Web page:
Sometimes first impressions of a game are spot on, but sometimes a game surprises even a seasoned gamer such as myself. The trailer for Forgotton Anne did just enough to sell me on the game, but did not prepare me for just how much I was drawn into its quirky premise along with its world and characters and especially its art style. This is not another review of Forgotton Anne, but an analysis of the current trend of classic animation in video games, and whether there is a place for this art style going forward.
First off, I will acknowledge that Cuphead came first. As someone who does not own an Xbox One but does own a PC with Steam, I can very much play Cuphead, and with a Dualshock 4 to boot. As my PS4 is my system of choice, it’s also the first system I contemplate buying software for, but I will play Cuphead eventually. In the short term, I’m glad Forgotton Anne served as my introduction to titles that draw their inspiration from hand-drawn animation.
Secondly, I’ll acknowledge that Forgotton Anne’s art style has more in common with the Ni no Kuni series as it takes a page from Ghibli’s book aesthetically, in spite of not actually being made in Japan. That said, its look differs enough from that of Cuphead that it can’t be called a rehash, and as gorgeous as the art is in the Ni no Kuni games, I’m always acutely aware that I’m playing a video game while Forgotton Anne actually makes me feel like I’m controlling an animated character in an animated film. Granted, there are times that I’m at least somewhat aware that I’m looking at an anime-inspired product rather than something actually made in Japan, but never jarringly so.
It seems likely that the side-scrolling format lends itself better to hand-drawn cartoon/anime art, and it’s probably no coincidence that both games to feature such an aesthetic have been side-scrollers in spite of being of different genres. A reason for this could be that 2D art and 2D worlds go hand in hand, and there is also a reduced need to render fully 3D character models and backgrounds, which for obvious reasons are far more complex. Of course, there’s always classic animated FMV games, but they’re a different beast and kind of an acquired taste.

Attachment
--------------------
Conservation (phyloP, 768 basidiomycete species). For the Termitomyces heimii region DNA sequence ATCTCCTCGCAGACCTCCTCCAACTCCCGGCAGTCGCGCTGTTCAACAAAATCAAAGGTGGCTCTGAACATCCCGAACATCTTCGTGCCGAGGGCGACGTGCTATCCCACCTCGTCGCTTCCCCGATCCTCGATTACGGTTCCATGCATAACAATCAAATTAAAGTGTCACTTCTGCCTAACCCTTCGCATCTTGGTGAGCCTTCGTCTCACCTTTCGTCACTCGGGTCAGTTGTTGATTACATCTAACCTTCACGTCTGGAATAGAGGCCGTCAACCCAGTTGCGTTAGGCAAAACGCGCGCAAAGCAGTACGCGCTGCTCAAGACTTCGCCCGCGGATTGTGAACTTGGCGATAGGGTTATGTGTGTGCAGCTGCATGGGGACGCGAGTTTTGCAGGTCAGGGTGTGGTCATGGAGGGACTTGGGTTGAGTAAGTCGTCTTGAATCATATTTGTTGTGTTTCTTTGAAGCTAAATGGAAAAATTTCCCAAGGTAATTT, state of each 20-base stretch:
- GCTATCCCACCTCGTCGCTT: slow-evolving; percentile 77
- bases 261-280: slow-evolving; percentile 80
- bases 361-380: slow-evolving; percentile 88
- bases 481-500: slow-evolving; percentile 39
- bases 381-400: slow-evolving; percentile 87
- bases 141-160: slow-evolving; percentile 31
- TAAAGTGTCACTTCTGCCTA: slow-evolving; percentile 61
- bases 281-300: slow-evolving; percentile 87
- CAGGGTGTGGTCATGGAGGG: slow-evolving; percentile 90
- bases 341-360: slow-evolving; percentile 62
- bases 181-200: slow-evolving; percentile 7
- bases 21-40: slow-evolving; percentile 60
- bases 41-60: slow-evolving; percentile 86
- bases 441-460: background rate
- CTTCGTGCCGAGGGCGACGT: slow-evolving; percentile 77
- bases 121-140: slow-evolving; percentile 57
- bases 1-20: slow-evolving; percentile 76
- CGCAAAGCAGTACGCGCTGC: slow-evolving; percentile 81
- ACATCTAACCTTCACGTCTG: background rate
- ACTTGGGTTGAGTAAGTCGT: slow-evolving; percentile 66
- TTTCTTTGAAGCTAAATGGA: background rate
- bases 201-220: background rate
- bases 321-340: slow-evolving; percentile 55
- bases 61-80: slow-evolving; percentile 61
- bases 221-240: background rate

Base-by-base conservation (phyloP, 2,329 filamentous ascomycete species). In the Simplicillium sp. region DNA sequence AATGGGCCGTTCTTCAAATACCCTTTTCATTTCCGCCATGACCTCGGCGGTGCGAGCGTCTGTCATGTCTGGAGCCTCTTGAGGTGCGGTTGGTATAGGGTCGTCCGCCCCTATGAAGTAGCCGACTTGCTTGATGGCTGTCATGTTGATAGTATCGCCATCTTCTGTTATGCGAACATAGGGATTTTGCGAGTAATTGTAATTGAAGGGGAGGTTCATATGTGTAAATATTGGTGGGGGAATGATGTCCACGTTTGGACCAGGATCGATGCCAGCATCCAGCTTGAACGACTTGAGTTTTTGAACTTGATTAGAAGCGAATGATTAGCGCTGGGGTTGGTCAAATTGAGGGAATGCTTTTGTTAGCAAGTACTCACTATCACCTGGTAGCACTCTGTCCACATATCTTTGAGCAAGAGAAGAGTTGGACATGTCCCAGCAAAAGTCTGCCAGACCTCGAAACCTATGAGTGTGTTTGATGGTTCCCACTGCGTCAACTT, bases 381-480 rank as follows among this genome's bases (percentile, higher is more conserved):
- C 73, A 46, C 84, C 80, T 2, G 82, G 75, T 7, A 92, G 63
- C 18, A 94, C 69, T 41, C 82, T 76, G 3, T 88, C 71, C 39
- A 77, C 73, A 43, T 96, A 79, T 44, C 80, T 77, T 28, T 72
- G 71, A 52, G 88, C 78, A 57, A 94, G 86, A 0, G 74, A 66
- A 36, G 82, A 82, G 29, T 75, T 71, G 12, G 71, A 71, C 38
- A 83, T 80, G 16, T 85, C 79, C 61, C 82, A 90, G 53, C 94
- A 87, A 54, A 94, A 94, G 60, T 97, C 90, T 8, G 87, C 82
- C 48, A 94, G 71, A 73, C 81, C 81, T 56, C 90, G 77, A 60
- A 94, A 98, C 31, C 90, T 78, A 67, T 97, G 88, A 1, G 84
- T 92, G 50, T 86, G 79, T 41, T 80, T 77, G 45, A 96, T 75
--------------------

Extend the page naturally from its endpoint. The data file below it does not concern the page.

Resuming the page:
Still, this isn’t the first time devs have attempted to adapt classic animation into video games, even solely within the realm of 2D games. The 16-bit era in particular included a number of attempts, and Disney games especially came pretty close to emulating the look of the characters from the properties they were adapted from. The PS1 was even graced with the last such title, based on Disney’s Tarzan. Fast forward to recent years and we’ve had remakes of Disney’s Duck Tales and Castle of Illusion (which are sadly now delisted from the PlayStation Store) that also come close to looking like the properties that inspired them. That said, even they fall short of looking like an actual animated feature.
Perhaps the biggest reason games like Forgotton Anne actually genuinely look like animated flicks is the fluidity of the character animation. It’s for this reason that I credit two titles released in the past eight months for finally bringing animation and video games together. Anne moves like an animated character and looks just as fluid as one when she does. I’m not seeing pixels or polygons moving. Anne doesn’t just look like an animated character; she is one. For the first time, I’m not accepting a reasonably close facsimile as the genuine article because I actually believe I’m looking at the real deal.
It’s worth noting that Anne and the supporting cast don’t have that many different animations, but they’re a throwback to a period of animation that wasn’t known for being overly elaborate, and yet still somehow managed to look great. Throwbacks to the past aren’t uncommon, especially in the modern era, but we now have an intriguing aesthetic throwback that provides a much-needed breath of fresh air in an era when the market is over-saturated with 16-bit inspired side-scrollers. The exploits of Anne and the characters she meets look different enough to stand out.
Forgotton Anne’s premise goes hand in hand with the aesthetic too. Well, somewhat. To the uninitiated, I’d say that while it looks like a Miyazaki film (or at least a remarkably close Western-produced facsimile), its plot reminds me a lot of both Pixar’s Coco and a classic movie called The Brave Little Toaster. However, that still culminates in an experience that feels like an animated movie.
So, that raises the question of whether there is room for more classic animation inspired titles in the future. The obvious answer is, of course. The real question, however, is whether prospective devs agree. The thing is, hyper-realism is only one style and video games are already an escape into the realm of fiction. Art styles that focus more on aesthetics than realism can and often do fit the medium, and animation is just one of many such styles. Forgotton Anne won’t make you feel like a military soldier, but it will remind you of a good, relaxing family film the likes of which were a big part of many childhoods.
I’m hesitant to say the video game market should be flooded with classic animation, but I suppose it can’t be worse than seeing wave after wave of 8 and 16-bit titles. Ideally, I’d like to see the occasional game try to emulate old animation. Not so many that we get sick of it, but I also hope the two games we currently have won’t be the only such titles.
What are your thoughts on the resurgence of classic animation through video games? Would you like to see more games like Forgotton Anne or Cuphead? As always, feel free to leave your comments below.
Trevor Ross has been an avid gamer since the age of four. Now he owns more games than he will ever have time to play, numbering in the hundreds. He has made his peace with this fact however, and simply cannot resist adding to his collection, especially when he can get games for a good price.